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Dance Marathon recruits

UNC Dance Marathon committee members dance tuesday afternoon in the Pit. DTH/Will Cooper
UNC Dance Marathon committee members dance tuesday afternoon in the Pit. DTH/Will Cooper

Correction (March 22, 2010 10:37 p.m.): Due to an editing error, this story misattributed a statement to Kate Gillam, media representative for Dance Marathon. Gillam did not say that organizers did not expect all 1,800 people who signed up last year to participate. The Daily Tar Heel apologizes for the error.

Wearing Santa hats, leopard-print leggings and neon skirts and socks, recruiters for UNC Dance Marathon haven’t yet lost their enthusiasm for the 24-hour dance event.

But with a participant limit set for the first time, organizers said they won’t be able to recruit the same number of dancers they did last year. 

Dance Marathon is an annual fundraiser where students stand in Fetzer Gym for 24 hours without sitting down. It has raised more than $2 million since it was first held 11 years ago. More than 1,800 students signed up to participate last year, but not all of them actually participated or completed the event.

Kate Gillam, the media representative for Dance Marathon, said the event needed to be limited to 1,600 students because of Fetzer Gym’s capacity restrictions and to ensure that they can feed each dancer.

Although last year’s participant list exceeded the new cap, it wasn’t a problem because organizers didn’t expect all 1,800 to show up, Gillam said.

Gillam said the first 1,600 to sign up and raise the required $150 can participate.

“We don’t want to limit anyone from participating in Dance Marathon that really wants to do it,” she said. “It is important to sign up early if you are truly interested in supporting this great cause.”

Similar to previous years, Dance Marathon will donate proceeds from this year’s event to the North Carolina Children’s Hospital.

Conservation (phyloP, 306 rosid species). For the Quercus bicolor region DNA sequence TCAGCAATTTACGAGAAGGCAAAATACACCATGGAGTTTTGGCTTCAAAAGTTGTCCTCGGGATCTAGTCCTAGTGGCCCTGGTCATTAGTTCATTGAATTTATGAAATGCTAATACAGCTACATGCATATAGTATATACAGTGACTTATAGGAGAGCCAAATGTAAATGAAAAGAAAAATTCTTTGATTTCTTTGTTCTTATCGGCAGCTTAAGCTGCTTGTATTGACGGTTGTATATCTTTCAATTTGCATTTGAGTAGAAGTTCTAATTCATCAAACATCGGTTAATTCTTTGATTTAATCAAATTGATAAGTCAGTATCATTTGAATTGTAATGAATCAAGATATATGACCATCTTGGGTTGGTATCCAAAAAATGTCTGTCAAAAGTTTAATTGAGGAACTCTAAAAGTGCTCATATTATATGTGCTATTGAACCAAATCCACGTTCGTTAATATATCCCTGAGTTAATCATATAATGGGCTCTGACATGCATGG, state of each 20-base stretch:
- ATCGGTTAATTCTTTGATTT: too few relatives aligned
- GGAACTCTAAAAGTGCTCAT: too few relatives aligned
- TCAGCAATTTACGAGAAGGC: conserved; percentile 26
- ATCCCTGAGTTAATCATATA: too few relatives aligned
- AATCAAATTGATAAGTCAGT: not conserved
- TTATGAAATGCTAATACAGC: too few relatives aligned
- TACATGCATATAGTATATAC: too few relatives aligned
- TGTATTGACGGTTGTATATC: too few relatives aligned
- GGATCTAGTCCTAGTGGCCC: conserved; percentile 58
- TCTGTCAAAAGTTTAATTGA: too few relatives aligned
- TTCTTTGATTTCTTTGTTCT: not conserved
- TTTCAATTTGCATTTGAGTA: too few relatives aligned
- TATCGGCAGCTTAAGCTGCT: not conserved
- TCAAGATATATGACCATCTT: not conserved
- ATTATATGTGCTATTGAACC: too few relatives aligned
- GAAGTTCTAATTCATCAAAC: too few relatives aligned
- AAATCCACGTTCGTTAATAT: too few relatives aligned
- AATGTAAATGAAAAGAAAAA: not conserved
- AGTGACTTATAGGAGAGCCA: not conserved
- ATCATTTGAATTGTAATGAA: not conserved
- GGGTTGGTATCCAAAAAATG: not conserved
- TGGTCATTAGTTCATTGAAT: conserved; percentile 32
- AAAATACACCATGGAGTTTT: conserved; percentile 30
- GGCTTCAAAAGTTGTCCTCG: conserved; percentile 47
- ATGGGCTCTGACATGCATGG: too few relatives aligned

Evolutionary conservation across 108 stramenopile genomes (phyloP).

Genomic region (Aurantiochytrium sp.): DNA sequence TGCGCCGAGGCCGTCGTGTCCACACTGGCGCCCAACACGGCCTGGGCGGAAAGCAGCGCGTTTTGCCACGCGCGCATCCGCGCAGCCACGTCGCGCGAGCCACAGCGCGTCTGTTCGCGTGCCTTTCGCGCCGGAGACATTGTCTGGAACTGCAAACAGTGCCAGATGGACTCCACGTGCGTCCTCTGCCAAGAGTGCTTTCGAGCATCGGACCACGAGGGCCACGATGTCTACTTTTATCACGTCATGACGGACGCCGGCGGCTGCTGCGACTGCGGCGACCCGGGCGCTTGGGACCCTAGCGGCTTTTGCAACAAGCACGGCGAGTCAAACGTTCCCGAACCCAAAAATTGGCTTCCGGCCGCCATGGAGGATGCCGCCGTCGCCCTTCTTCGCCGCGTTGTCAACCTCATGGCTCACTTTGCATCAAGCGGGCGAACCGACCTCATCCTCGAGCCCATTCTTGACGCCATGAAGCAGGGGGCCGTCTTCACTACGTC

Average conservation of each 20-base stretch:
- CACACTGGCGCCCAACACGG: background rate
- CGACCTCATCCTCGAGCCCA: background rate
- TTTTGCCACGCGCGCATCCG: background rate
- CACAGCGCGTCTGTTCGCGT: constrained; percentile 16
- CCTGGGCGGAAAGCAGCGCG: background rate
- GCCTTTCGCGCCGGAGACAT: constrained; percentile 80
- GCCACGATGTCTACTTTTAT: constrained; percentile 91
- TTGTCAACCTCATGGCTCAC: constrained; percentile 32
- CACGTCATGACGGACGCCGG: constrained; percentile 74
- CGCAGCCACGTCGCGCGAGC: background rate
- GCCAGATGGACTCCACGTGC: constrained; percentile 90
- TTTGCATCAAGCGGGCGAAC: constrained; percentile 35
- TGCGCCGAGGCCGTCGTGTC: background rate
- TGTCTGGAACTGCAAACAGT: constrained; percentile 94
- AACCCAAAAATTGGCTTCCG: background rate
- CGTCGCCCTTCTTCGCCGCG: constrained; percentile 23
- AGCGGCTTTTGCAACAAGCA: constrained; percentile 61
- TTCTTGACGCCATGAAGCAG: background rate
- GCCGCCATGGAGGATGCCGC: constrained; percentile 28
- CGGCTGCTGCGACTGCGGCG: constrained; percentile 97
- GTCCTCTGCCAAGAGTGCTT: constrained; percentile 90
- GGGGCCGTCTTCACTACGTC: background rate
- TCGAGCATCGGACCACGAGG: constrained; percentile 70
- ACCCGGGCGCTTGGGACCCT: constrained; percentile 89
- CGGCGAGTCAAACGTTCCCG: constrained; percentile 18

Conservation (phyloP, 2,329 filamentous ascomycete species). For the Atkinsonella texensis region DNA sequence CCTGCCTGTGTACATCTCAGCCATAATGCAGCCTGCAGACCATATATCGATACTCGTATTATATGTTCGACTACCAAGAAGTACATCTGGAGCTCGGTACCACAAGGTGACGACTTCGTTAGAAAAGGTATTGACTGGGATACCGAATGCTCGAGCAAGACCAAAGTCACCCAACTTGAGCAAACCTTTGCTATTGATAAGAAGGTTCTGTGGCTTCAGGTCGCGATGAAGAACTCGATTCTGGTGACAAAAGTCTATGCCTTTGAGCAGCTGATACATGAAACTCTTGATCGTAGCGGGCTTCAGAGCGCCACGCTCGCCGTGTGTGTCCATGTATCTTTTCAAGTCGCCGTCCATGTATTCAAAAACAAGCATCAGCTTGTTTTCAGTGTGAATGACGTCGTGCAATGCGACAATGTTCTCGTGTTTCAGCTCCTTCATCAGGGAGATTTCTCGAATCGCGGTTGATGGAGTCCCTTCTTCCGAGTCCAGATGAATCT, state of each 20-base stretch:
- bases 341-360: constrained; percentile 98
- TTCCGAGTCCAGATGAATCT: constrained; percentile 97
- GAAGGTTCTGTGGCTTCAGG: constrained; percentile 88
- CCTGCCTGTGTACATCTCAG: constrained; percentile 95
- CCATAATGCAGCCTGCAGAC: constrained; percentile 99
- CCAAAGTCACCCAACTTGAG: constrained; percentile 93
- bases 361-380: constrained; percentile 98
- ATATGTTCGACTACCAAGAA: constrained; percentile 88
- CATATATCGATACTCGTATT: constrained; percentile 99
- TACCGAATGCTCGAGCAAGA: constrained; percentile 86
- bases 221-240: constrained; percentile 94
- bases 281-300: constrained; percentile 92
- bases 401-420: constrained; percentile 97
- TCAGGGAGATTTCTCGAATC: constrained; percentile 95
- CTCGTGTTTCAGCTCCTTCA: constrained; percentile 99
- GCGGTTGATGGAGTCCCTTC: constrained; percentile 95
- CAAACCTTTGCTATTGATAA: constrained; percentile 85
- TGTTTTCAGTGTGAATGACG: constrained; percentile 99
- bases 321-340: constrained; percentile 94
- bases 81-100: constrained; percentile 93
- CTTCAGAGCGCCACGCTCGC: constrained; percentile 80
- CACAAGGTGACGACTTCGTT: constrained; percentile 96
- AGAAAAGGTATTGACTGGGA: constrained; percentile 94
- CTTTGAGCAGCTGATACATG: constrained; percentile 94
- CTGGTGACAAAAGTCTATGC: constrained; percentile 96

Gillam said she was disappointed about the cap but was encouraged by the growing participation that made it necessary.

“This new challenge is exciting because it shows the growth of Dance Marathon and the increasing student commitment to helping patients and families of North Carolina Children’s Hospital,” she said.

Gillam added that Dance Marathon will not scale back recruitment because of the cap and will try various tactics such as distributing water bottles at intramural games, attending Zumba classes and advertising on the P2P on Thursday.

“It’s one thing being loud and ridiculous in the Pit, but it’s another for students to get that personal touch from a testimony of someone who participated in Dance Marathon before,” she said.

Freshman Amanda Ziesemer, who said she plans on participating in Dance Marathon, said recruiters have saturated campus this week.

“It is one massively effective guilt trip that you can’t avoid,” she said.

Freshman Andrew Yavorski said the event has become a tradition.

“Dance Marathon is something that you can say you have done while you have been at Carolina,” he said.

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